Porch Overlay, Sand Or Not

Discussion in 'Hardscaping' started by STRINGALATION, Mar 10, 2008.

  1. STRINGALATION

    STRINGALATION LawnSite Senior Member
    Posts: 777

    When doing a porch overlay do you put down a sand base. or are there guidelines for when you need to or not. i have done a search and only one or two seemd to use a bed of leveling sand the rest seemd to adhesive soilders and just lay the rest. also mentioned was the height diff between the sand bed and th soilders. so at this point it looks like i should be mortaring in stead. in the mortar process help i have decided to hang on to my estimate for a couple of days to get some responce to this thanks:dizzy::dizzy:
     
  2. patpls

    patpls LawnSite Member
    from Mn
    Posts: 80

    Hi String, i've done a few overlays and I've used thinset for the soldiers, then laid the center on the existing slab. 4 years and no problems.
     
  3. STRINGALATION

    STRINGALATION LawnSite Senior Member
    Posts: 777

    this porch has a few surface issues. 1. ther is a dip where it is higher than the old stoop
    2. there is a dip where he decided to take it out a little further . 3. he for got to put weep holes on the extended side so one of my goals of the bed of sand was to pitch the surface towards the steps and the weep holes will post some pics
     
  4. Team-Green L&L

    Team-Green L&L LawnSite Bronze Member
    Posts: 1,776

    Sand is not intended for overlay purposes. Mostly due to the border height variation from being glued directly to the pad, but regardless I would not install an overlay on any pad with, even a hint, of structural issues.
     
  5. neversatisfiedj

    neversatisfiedj LawnSite Bronze Member
    Posts: 1,028

  6. STRINGALATION

    STRINGALATION LawnSite Senior Member
    Posts: 777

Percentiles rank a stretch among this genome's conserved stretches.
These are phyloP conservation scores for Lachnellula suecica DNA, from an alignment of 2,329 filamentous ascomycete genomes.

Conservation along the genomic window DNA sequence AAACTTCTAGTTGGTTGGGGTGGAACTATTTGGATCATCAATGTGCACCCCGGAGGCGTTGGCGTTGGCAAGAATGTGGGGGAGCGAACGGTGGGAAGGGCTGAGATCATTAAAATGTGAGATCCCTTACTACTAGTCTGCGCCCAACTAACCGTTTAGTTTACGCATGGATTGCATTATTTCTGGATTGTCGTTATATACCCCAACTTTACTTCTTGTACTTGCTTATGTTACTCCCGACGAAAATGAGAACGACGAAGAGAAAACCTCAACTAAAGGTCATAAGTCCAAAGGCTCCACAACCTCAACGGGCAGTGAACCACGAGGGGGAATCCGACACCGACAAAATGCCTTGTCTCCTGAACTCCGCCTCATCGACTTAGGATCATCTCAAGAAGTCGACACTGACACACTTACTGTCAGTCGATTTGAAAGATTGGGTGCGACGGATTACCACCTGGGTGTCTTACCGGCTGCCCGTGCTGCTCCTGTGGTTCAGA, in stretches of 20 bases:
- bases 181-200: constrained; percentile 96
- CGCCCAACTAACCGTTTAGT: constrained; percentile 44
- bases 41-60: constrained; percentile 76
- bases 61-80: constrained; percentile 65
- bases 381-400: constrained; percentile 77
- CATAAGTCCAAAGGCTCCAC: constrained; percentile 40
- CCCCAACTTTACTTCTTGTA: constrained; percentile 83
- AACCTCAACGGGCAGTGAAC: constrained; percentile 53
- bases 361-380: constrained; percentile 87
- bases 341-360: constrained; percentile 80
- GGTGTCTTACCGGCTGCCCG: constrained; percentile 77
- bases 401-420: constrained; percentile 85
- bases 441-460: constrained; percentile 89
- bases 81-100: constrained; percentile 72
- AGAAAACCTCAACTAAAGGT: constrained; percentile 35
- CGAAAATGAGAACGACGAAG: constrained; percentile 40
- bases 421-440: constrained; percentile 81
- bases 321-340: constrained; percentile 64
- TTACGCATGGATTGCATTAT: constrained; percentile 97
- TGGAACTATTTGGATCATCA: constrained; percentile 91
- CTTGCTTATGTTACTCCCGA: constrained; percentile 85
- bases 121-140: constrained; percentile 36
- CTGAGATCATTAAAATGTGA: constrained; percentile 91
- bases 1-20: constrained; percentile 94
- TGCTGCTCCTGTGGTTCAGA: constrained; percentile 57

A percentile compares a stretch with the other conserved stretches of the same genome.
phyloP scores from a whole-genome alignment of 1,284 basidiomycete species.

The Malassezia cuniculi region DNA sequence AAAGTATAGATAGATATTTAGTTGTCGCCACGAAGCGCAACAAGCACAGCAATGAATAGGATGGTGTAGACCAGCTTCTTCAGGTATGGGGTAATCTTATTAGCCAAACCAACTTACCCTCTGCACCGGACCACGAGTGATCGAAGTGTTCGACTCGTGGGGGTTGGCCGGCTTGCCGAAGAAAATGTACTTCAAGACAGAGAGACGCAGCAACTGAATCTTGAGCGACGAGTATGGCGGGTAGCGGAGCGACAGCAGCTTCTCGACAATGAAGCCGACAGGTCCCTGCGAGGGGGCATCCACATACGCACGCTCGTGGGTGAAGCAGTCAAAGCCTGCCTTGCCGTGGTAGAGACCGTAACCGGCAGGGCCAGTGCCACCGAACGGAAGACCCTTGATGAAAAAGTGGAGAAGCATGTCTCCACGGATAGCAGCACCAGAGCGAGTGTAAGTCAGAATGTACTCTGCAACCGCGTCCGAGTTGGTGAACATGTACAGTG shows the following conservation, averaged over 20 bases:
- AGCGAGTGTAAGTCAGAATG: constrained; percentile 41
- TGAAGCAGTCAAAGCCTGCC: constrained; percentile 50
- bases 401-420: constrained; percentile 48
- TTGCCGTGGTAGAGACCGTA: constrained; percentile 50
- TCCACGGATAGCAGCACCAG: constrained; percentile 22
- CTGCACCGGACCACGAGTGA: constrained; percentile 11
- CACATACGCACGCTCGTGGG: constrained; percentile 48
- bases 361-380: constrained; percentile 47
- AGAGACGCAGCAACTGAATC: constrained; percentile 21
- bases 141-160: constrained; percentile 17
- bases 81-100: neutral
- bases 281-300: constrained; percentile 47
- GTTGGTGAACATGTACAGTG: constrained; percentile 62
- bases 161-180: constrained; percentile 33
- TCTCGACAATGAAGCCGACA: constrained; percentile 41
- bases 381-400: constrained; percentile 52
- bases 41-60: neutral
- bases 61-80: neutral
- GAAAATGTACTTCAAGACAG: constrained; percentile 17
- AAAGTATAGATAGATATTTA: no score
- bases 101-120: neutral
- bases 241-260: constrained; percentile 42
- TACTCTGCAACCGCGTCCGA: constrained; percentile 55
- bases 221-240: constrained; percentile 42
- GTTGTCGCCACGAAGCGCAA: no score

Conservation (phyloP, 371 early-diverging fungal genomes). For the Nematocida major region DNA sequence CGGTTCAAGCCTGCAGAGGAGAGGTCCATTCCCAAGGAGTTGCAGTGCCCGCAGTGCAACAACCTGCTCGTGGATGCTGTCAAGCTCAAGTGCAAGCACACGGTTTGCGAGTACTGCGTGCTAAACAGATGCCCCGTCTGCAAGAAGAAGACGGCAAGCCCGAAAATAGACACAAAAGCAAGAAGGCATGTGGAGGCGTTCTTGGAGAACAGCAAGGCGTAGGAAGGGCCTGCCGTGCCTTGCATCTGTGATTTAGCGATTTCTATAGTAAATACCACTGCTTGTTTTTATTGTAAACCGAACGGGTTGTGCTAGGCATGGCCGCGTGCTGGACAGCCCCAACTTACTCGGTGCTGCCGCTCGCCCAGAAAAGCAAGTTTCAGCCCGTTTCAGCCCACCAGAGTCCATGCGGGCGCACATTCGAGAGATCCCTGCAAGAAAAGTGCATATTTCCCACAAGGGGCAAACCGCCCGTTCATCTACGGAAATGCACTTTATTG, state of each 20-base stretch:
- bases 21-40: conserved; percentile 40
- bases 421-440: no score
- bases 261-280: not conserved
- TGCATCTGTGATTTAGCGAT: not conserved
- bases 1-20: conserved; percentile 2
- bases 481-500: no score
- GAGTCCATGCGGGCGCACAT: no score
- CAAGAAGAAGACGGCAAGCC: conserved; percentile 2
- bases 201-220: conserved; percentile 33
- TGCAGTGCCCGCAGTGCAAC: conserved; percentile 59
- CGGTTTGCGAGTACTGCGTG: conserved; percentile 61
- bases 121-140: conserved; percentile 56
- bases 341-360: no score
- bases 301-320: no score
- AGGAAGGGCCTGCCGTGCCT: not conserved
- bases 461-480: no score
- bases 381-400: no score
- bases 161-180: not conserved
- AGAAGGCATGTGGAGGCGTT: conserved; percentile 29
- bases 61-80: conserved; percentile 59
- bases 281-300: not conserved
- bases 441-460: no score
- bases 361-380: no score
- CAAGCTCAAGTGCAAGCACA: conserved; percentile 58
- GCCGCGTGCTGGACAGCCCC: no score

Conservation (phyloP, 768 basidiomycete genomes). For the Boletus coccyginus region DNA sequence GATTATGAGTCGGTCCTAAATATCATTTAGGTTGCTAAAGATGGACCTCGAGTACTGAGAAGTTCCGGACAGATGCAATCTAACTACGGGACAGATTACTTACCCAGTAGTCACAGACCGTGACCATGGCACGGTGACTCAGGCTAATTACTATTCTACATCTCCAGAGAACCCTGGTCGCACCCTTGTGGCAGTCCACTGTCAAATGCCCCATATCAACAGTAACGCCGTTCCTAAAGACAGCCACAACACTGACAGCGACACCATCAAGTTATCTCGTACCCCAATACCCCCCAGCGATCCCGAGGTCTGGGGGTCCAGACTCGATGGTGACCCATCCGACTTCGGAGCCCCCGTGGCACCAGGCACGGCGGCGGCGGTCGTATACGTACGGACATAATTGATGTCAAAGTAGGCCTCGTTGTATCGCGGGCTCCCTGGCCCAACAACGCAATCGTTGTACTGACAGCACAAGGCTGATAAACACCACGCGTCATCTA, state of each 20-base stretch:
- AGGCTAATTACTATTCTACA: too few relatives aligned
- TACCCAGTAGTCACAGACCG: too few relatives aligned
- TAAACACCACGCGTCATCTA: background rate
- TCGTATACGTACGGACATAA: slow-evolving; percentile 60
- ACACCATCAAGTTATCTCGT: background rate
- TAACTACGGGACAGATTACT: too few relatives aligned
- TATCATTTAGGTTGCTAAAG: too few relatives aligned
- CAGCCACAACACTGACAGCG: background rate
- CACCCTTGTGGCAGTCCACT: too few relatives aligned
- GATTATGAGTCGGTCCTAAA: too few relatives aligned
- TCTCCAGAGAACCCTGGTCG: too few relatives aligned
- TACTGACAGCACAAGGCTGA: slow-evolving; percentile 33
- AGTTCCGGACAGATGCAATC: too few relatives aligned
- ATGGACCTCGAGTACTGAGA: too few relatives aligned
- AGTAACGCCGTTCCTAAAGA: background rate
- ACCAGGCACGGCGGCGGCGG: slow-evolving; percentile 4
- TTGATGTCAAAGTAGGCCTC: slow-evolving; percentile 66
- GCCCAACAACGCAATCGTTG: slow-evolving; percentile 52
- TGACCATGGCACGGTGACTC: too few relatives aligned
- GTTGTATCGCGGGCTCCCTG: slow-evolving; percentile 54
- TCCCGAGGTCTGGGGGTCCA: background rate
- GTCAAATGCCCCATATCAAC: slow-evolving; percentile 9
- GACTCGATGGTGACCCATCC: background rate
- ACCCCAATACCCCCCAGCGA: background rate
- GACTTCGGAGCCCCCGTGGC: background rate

here is the part that he decided to extend out a little. will check the icpi link tonight but i think i saw it already not sure but someone had a crosssection photo and they had sand i will check later gotta go thanks for all help


    [​IMG]


    in this photo you can see that where my foremans foot is the 1/4 inch dip line

    [​IMG]
     
  7. neversatisfiedj

    neversatisfiedj LawnSite Bronze Member
    Posts: 1,028

    You need to have 3 1/8" soldier course glued with PL . Inside 3/4" sand with 2 3/8" pavers. Don't forget your fabric so your sand don't migrate.
     
  8. STRINGALATION

    STRINGALATION LawnSite Senior Member
    Posts: 777


    that is what i thought. will that weed fabric work?
    looking at my photo i did not think i needed a soldier.
    also i have chose a 1'x2' stone i planned on speckling with a diff stone but the accent stone is slightly thicker. i was hoping to lay the regular stones and then remove some for the accent and excavate them ever so lightly if they would not pack to level the primary stone is 1 3/4" accent is 1.8"
    really gotta go thanks
     
  9. ChampionLS

    ChampionLS LawnSite Bronze Member
    Posts: 1,066

    If your surface is clean and level, you can omit the sand and just glue the outer perimeter pavers in place. The biggest problem would be the clitter-clatter of the pavers when you walk on them. Even if you swept sand in the joints, theres a chance they can still move. I would dry lay the whole thing together and glue each piece down, then sweep your sand. If you use bedding sand, you'll need to definitely use geotextile and either taller pavers for the perimeter, or caps (depending on your design)
     
  10. zedosix

    zedosix LawnSite Silver Member
    Posts: 2,636

    If your soldier course is the same size as the field I would go ahead with glueing down all the steps and the soldier course directly at the top of the first step. Beyond that (looks like there is a foundation wall all around the porch) I would use some thin set to level out the low area(s) on the porch and just lay the brick with no glue at all. I have done it that way countless times. Once you put a layer of poly sand the brick won't move. Now if your steps have a cap stone that is larger than the brick I would line the edge of the cap with geo non woven and place a layer of sand, I would set up my screed pipes and tamp, then re-screed again to bring level and then lay the brick. For a final compaction I would just use the lightest compactor you have on a piece of plywood, or just carefully hand tamp. Either way will give great results. Just depends on what materials you want to use here.
     

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